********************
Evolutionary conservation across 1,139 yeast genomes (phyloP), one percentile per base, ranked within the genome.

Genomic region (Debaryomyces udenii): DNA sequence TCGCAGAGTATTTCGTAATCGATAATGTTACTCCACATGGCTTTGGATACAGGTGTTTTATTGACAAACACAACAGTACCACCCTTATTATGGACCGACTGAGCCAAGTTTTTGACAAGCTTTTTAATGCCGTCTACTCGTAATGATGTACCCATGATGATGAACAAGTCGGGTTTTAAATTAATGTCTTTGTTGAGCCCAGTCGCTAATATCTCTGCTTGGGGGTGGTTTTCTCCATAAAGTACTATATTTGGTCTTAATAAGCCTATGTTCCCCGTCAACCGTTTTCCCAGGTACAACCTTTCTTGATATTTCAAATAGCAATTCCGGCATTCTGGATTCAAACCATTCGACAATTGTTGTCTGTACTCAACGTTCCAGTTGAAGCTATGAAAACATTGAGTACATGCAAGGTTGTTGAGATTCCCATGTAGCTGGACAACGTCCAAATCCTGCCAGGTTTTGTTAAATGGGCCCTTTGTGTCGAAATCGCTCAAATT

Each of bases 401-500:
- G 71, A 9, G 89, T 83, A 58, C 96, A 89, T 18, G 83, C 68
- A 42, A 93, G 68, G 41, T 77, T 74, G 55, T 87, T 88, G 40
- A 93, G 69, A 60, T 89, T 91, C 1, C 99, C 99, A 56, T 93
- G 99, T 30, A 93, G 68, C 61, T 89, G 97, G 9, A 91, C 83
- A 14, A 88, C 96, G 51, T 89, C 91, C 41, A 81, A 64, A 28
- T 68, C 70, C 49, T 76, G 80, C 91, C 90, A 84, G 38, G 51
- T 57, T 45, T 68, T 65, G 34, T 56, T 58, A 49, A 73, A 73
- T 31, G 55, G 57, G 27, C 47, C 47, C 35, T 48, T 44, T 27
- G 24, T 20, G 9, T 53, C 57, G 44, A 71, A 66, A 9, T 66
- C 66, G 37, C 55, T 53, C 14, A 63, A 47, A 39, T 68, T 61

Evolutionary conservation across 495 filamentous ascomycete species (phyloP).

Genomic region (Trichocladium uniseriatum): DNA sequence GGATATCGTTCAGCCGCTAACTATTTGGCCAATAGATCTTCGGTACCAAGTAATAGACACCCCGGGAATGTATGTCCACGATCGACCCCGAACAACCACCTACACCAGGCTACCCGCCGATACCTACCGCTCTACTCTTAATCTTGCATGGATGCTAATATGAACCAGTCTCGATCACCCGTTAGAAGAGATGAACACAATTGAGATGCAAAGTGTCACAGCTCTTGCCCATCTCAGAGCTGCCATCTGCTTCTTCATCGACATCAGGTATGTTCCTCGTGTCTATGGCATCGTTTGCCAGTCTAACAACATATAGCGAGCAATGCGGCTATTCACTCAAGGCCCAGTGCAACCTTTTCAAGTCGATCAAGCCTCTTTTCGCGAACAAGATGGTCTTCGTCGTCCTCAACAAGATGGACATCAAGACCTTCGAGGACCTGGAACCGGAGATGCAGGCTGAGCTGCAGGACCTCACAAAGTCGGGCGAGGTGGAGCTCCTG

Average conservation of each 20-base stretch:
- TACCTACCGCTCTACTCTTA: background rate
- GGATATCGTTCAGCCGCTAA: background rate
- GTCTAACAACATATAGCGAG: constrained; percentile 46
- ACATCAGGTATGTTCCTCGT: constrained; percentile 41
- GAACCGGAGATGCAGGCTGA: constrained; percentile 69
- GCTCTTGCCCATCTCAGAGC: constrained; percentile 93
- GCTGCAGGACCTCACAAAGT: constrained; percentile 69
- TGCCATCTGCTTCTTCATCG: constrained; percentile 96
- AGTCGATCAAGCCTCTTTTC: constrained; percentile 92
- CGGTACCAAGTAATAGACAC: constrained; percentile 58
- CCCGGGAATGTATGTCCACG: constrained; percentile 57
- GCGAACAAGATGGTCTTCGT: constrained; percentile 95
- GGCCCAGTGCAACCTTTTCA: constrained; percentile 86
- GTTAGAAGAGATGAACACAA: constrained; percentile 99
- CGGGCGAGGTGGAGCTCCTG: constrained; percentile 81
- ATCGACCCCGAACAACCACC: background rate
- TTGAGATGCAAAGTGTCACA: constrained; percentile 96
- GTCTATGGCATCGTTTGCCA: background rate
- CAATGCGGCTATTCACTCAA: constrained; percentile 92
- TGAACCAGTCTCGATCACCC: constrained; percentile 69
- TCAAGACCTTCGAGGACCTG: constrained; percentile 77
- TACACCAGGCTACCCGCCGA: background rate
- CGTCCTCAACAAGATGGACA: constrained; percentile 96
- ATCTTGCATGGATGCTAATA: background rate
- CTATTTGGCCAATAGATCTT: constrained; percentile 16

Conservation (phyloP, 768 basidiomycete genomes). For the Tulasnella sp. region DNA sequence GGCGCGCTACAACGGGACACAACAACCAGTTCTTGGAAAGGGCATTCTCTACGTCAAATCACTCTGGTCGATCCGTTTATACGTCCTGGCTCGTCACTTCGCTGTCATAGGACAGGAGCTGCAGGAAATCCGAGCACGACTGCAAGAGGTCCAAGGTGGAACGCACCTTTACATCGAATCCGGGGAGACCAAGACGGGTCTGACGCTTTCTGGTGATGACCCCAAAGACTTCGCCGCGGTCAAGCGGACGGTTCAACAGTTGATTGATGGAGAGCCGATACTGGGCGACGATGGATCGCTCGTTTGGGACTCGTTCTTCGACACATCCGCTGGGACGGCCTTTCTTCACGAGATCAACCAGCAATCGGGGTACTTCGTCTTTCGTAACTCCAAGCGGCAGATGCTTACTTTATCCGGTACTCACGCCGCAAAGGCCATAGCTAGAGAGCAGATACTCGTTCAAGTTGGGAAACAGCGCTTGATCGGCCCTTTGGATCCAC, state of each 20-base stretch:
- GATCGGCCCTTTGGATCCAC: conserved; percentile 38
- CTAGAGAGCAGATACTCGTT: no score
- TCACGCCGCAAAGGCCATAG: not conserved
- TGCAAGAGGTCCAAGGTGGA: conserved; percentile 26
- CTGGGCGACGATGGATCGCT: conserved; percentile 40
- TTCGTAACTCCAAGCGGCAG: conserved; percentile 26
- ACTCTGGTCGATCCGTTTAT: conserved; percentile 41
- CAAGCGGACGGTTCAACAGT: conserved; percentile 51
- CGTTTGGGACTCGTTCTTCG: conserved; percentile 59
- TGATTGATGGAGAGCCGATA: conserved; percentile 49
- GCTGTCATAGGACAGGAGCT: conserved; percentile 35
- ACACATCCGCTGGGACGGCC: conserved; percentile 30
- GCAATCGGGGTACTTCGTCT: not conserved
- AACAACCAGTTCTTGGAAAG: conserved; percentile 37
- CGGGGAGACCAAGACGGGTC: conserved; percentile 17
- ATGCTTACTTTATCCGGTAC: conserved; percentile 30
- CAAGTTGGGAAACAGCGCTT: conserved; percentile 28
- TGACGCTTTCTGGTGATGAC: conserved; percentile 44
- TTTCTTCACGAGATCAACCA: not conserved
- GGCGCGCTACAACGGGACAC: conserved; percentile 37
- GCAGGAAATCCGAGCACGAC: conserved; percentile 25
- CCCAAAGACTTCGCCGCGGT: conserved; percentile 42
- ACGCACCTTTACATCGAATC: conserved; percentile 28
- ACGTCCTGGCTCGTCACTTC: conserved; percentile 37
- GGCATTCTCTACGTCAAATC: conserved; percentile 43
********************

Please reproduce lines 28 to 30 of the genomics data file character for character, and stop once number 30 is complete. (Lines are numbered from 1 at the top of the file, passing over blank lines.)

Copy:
- GCGAACAAGATGGTCTTCGT: constrained; percentile 95
- GGCCCAGTGCAACCTTTTCA: constrained; percentile 86
- GTTAGAAGAGATGAACACAA: constrained; percentile 99